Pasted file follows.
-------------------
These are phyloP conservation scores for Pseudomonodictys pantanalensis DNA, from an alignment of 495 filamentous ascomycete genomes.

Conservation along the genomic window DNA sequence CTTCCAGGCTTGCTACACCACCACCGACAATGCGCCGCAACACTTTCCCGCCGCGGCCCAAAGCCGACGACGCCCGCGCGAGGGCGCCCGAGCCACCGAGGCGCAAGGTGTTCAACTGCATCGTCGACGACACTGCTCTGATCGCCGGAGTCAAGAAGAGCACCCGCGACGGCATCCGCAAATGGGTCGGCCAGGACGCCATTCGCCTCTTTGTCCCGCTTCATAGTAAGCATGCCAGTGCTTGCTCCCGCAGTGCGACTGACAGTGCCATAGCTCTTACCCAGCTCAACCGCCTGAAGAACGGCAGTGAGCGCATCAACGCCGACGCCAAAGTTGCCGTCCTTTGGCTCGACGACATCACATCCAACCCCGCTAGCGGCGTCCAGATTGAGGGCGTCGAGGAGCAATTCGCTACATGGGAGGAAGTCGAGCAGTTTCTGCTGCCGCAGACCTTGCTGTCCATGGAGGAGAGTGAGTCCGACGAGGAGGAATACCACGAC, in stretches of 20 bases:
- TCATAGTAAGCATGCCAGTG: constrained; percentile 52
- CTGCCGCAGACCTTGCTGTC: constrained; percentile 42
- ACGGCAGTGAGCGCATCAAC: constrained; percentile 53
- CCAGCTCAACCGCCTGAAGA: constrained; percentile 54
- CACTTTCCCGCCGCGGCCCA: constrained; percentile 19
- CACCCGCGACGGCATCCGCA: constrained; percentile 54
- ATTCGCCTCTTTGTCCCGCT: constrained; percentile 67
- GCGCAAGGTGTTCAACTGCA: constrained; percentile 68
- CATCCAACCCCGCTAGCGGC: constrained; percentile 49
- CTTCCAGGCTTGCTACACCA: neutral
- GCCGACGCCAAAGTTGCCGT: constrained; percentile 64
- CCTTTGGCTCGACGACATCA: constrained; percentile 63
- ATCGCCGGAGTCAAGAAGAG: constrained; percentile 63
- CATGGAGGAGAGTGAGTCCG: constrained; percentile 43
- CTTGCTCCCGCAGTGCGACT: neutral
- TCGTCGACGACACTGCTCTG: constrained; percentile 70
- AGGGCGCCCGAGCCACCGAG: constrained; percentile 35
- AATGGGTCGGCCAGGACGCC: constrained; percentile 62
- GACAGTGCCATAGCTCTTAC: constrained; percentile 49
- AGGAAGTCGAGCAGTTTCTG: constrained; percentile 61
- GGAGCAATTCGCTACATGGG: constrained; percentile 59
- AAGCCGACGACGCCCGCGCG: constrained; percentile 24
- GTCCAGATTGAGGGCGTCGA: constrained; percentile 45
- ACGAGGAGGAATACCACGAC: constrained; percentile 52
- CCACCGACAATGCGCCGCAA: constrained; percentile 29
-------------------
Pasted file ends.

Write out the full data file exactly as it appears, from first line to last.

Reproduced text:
These are phyloP conservation scores for Pseudomonodictys pantanalensis DNA, from an alignment of 495 filamentous ascomycete genomes.

Conservation along the genomic window DNA sequence CTTCCAGGCTTGCTACACCACCACCGACAATGCGCCGCAACACTTTCCCGCCGCGGCCCAAAGCCGACGACGCCCGCGCGAGGGCGCCCGAGCCACCGAGGCGCAAGGTGTTCAACTGCATCGTCGACGACACTGCTCTGATCGCCGGAGTCAAGAAGAGCACCCGCGACGGCATCCGCAAATGGGTCGGCCAGGACGCCATTCGCCTCTTTGTCCCGCTTCATAGTAAGCATGCCAGTGCTTGCTCCCGCAGTGCGACTGACAGTGCCATAGCTCTTACCCAGCTCAACCGCCTGAAGAACGGCAGTGAGCGCATCAACGCCGACGCCAAAGTTGCCGTCCTTTGGCTCGACGACATCACATCCAACCCCGCTAGCGGCGTCCAGATTGAGGGCGTCGAGGAGCAATTCGCTACATGGGAGGAAGTCGAGCAGTTTCTGCTGCCGCAGACCTTGCTGTCCATGGAGGAGAGTGAGTCCGACGAGGAGGAATACCACGAC, in stretches of 20 bases:
- TCATAGTAAGCATGCCAGTG: constrained; percentile 52
- CTGCCGCAGACCTTGCTGTC: constrained; percentile 42
- ACGGCAGTGAGCGCATCAAC: constrained; percentile 53
- CCAGCTCAACCGCCTGAAGA: constrained; percentile 54
- CACTTTCCCGCCGCGGCCCA: constrained; percentile 19
- CACCCGCGACGGCATCCGCA: constrained; percentile 54
- ATTCGCCTCTTTGTCCCGCT: constrained; percentile 67
- GCGCAAGGTGTTCAACTGCA: constrained; percentile 68
- CATCCAACCCCGCTAGCGGC: constrained; percentile 49
- CTTCCAGGCTTGCTACACCA: neutral
- GCCGACGCCAAAGTTGCCGT: constrained; percentile 64
- CCTTTGGCTCGACGACATCA: constrained; percentile 63
- ATCGCCGGAGTCAAGAAGAG: constrained; percentile 63
- CATGGAGGAGAGTGAGTCCG: constrained; percentile 43
- CTTGCTCCCGCAGTGCGACT: neutral
- TCGTCGACGACACTGCTCTG: constrained; percentile 70
- AGGGCGCCCGAGCCACCGAG: constrained; percentile 35
- AATGGGTCGGCCAGGACGCC: constrained; percentile 62
- GACAGTGCCATAGCTCTTAC: constrained; percentile 49
- AGGAAGTCGAGCAGTTTCTG: constrained; percentile 61
- GGAGCAATTCGCTACATGGG: constrained; percentile 59
- AAGCCGACGACGCCCGCGCG: constrained; percentile 24
- GTCCAGATTGAGGGCGTCGA: constrained; percentile 45
- ACGAGGAGGAATACCACGAC: constrained; percentile 52
- CCACCGACAATGCGCCGCAA: constrained; percentile 29